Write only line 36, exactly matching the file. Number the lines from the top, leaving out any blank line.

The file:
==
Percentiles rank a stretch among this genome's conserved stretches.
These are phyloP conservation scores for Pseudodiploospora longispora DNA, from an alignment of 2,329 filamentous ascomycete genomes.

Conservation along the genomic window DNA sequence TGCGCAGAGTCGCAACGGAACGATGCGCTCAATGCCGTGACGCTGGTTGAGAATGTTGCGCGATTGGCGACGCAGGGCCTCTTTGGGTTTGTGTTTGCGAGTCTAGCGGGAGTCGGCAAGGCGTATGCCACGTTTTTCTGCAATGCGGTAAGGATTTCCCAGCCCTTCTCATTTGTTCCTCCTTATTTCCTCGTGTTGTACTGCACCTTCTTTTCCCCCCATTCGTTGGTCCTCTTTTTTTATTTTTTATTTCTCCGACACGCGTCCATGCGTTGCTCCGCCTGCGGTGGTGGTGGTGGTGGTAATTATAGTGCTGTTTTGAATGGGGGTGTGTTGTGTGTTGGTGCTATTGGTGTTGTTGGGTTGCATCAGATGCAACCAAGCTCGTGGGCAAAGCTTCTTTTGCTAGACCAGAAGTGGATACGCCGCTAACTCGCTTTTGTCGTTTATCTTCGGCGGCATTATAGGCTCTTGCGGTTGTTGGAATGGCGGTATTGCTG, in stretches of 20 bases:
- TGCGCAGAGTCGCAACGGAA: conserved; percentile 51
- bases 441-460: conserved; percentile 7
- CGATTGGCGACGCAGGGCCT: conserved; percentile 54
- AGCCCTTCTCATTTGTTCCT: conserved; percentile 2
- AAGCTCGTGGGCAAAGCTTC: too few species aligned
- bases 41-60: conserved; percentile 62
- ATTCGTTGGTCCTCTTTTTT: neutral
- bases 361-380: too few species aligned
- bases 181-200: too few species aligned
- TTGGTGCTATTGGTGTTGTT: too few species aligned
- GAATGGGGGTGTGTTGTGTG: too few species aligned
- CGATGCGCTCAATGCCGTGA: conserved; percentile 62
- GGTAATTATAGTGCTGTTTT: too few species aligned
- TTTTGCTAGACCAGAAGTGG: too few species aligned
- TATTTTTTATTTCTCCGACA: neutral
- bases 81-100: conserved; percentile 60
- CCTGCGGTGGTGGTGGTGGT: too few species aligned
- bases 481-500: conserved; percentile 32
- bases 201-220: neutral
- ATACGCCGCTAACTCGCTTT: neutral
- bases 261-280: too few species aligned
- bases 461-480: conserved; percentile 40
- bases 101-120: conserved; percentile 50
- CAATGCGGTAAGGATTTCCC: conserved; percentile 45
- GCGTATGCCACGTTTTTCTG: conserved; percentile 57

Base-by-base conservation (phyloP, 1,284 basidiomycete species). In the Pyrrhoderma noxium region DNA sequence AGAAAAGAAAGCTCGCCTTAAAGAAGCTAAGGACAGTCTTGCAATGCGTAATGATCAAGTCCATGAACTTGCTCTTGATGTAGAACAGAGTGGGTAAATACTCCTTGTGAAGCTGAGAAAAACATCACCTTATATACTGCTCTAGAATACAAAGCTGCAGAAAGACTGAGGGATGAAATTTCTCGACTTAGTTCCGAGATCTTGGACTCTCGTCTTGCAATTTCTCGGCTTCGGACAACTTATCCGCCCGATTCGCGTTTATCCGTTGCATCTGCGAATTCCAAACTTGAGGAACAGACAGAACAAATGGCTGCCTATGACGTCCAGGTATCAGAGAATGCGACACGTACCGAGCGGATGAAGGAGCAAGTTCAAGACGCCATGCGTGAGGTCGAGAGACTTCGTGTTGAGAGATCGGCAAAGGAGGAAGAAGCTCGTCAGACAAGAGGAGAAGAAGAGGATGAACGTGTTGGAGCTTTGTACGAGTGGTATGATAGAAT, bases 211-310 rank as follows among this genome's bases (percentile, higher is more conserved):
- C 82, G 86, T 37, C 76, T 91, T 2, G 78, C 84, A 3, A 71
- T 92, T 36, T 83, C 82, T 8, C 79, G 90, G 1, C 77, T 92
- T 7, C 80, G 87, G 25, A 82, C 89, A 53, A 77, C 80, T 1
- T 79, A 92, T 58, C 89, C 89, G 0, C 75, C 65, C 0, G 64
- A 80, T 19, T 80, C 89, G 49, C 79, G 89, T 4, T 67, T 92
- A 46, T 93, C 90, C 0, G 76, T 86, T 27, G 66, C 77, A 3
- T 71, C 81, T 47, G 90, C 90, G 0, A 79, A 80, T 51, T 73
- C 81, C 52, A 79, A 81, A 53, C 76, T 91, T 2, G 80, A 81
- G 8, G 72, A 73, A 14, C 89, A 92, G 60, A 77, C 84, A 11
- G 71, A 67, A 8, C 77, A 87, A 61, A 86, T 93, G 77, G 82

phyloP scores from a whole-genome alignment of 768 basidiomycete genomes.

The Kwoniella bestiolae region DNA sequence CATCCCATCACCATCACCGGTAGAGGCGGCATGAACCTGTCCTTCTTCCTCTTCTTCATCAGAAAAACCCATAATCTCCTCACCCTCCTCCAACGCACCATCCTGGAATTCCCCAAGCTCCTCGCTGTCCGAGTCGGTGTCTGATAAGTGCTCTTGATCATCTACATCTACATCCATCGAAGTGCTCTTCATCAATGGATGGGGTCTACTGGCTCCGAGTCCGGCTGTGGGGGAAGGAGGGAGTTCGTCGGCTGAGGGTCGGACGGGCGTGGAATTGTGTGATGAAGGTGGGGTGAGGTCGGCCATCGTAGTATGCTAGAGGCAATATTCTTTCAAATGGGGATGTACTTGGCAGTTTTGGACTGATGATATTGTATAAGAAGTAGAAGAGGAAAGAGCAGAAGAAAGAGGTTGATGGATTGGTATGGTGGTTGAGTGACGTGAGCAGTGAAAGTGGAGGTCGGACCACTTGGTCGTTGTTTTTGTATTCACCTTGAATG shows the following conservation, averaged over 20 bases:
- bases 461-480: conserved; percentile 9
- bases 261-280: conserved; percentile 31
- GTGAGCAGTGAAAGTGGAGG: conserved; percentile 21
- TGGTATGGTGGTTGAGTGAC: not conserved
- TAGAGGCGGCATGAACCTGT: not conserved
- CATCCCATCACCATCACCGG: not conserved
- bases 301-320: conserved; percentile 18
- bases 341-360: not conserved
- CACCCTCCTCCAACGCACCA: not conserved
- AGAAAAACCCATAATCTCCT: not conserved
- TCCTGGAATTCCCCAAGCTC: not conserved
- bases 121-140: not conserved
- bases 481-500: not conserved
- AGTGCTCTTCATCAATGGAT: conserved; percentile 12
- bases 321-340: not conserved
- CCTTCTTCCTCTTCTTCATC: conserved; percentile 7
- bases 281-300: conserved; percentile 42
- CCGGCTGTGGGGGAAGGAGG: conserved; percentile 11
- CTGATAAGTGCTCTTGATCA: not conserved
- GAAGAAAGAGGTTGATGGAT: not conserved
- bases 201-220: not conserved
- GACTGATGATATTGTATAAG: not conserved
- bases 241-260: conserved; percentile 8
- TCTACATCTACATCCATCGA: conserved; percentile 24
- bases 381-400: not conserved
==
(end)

- T 71, C 81, T 47, G 90, C 90, G 0, A 79, A 80, T 51, T 73